December 5, 2019
Between 800,000 (according to the police) and 1.5 million protesters (according to the CGT – France’s largest trade union federation), the first day of a strike against the government’s neoliberal pension “reform” was particularly impressive. In Paris and many regional cities, this was the largest street mobilization we have seen since the massive working-class movement during the winter of 1995, which bodes well for the future. In many cities, police tried, but failed, to disrupt trade union marches: the demonstrators were determined to march, despite police provocations and violence.
Participation in the demonstrations reflects the first day of a strike against the president Manuel Macron policies, which was enormous in many sectors of public services as well as parts of the private sector. Between 60 and 90 percent of the French national railway (SNCF) struck, halting 90 percent of trains today, and the union has already announced a similar strike for tomorrow. Workers in the Paris public transit system (RATP) meeting in a general assembly also voted to renew their strike against tomorrow. Meanwhile, strikes across the nation’s public schools and universities have not been so widespread for many years. The Ministry of Education admitted that 40 of workers struck, while the unions estimated as many as 70 percent of elementary and secondary education workers, leaving many schools totally closed.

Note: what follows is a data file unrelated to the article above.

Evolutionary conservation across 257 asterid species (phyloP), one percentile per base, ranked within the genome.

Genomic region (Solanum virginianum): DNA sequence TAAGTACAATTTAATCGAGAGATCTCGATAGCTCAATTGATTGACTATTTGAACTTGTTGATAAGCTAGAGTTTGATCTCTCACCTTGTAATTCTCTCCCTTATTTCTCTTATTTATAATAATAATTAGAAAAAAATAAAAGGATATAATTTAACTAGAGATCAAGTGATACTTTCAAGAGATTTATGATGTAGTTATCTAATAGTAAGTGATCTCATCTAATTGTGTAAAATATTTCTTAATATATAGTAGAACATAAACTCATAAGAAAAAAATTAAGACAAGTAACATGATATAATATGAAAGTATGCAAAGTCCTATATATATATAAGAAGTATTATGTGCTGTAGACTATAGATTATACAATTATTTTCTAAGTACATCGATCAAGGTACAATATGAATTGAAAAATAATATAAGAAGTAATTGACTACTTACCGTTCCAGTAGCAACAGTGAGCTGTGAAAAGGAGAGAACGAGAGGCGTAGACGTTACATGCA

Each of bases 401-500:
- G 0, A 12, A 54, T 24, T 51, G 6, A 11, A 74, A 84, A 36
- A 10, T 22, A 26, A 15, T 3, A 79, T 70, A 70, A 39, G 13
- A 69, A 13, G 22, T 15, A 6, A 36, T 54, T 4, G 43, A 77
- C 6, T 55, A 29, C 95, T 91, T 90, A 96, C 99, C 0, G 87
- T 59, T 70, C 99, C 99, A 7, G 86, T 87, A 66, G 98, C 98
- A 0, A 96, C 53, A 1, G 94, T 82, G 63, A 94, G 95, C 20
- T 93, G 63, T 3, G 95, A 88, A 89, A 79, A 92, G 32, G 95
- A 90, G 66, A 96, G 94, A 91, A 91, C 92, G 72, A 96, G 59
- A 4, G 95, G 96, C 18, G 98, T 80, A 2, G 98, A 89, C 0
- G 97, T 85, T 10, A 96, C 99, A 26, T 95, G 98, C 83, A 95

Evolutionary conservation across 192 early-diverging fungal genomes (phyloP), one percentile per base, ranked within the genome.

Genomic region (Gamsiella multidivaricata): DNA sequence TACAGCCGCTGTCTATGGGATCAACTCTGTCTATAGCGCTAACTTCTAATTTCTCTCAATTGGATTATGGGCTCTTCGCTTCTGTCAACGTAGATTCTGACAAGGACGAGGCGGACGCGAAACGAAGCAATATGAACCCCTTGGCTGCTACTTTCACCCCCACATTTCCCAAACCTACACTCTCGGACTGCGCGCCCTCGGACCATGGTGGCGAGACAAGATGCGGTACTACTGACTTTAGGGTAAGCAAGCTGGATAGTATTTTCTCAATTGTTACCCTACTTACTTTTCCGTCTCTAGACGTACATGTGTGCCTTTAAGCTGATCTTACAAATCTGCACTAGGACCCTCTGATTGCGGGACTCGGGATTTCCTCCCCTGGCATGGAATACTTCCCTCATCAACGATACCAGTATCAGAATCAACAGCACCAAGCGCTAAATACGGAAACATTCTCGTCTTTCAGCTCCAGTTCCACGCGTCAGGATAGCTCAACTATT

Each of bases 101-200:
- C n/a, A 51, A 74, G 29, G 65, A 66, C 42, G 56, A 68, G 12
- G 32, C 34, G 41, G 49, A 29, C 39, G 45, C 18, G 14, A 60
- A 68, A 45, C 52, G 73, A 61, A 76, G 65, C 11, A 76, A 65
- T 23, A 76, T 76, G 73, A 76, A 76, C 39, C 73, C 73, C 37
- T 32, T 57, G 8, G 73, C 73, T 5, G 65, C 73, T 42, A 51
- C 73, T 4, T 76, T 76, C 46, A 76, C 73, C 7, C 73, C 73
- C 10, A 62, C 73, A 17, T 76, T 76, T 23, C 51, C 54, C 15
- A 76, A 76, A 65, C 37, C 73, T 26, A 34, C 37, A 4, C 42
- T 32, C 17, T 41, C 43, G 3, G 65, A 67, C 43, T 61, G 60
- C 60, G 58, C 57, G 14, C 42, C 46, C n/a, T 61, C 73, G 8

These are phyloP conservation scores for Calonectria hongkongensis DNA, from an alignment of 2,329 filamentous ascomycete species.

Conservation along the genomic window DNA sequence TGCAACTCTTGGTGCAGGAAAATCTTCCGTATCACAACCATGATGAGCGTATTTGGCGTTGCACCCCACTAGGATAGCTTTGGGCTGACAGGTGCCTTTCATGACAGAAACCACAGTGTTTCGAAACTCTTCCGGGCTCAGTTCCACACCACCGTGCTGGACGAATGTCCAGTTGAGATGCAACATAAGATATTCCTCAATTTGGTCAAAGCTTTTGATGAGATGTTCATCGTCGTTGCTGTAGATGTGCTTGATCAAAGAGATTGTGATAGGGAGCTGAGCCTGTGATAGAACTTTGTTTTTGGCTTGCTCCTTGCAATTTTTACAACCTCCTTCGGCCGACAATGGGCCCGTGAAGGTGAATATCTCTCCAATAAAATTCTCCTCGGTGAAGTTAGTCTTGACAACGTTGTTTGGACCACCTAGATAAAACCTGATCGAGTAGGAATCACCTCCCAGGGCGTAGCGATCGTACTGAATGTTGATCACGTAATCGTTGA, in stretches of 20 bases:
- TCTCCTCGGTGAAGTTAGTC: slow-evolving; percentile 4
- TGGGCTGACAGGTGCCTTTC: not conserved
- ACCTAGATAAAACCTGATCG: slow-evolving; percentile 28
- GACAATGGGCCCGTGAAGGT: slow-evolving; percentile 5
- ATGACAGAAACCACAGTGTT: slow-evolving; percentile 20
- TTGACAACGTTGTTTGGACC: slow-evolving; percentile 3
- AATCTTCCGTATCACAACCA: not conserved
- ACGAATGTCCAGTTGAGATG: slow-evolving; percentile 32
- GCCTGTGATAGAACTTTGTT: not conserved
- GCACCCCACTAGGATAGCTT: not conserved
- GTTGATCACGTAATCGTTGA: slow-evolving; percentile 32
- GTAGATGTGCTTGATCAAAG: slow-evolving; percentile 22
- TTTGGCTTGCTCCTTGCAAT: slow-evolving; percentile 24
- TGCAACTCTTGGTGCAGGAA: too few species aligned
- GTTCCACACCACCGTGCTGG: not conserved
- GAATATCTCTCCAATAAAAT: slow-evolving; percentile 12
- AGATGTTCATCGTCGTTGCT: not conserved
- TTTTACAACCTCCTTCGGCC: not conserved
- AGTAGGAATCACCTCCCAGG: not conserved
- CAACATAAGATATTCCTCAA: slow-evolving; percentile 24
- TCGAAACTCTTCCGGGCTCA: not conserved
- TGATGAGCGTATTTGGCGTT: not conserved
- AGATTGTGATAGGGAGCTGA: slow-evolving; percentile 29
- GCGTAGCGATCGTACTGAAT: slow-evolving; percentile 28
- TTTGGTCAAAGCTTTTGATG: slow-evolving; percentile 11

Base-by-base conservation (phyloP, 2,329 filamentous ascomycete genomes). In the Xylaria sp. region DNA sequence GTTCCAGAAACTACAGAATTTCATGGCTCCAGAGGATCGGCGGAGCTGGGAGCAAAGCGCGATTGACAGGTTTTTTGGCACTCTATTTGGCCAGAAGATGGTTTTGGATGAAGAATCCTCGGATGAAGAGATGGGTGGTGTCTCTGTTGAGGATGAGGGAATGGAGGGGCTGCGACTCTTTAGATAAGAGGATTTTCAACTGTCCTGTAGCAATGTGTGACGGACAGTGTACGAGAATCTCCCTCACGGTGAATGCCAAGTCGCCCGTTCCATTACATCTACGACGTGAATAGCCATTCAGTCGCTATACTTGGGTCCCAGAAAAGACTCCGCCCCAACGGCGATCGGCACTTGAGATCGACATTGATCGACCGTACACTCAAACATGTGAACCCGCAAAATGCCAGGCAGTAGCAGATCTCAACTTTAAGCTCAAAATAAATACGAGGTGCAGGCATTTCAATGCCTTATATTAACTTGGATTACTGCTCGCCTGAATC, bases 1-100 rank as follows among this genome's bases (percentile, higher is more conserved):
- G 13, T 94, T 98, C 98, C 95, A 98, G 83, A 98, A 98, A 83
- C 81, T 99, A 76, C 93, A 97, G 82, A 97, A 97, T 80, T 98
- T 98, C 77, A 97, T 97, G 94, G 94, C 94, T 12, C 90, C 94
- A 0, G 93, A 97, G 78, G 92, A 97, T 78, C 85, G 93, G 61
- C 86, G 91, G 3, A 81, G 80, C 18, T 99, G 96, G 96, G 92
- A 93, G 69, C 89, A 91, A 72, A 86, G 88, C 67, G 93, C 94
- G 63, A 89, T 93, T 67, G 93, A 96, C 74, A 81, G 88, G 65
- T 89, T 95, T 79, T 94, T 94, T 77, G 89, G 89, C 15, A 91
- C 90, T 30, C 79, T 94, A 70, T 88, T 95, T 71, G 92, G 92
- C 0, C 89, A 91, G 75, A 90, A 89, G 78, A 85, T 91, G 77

All of a sudden, this power shows why petty governmental maneuvers cannot contain workers’ anger. Does Macron hope to wiggle out of this by presenting his attack on pensions a little earlier than he had originally planned, by the middle of next week, as he announced today? Some political leaders, Macron’s “partners,” will undoubtedly be willing to play this little game, even while everyone knows there is nothing to negotiate: the strikers are demanding Macron retract this pension reform – no questions asked.
The next few days will be decisive for the organization of an open-ended strike and the growth of the movement for a general strike that not only forces the powers-that-be to withdraw their pension cuts, but also frees workers from Macron and his system.
Statement of France’s New Anticapitalist Party, originally published here, translated by No Borders New.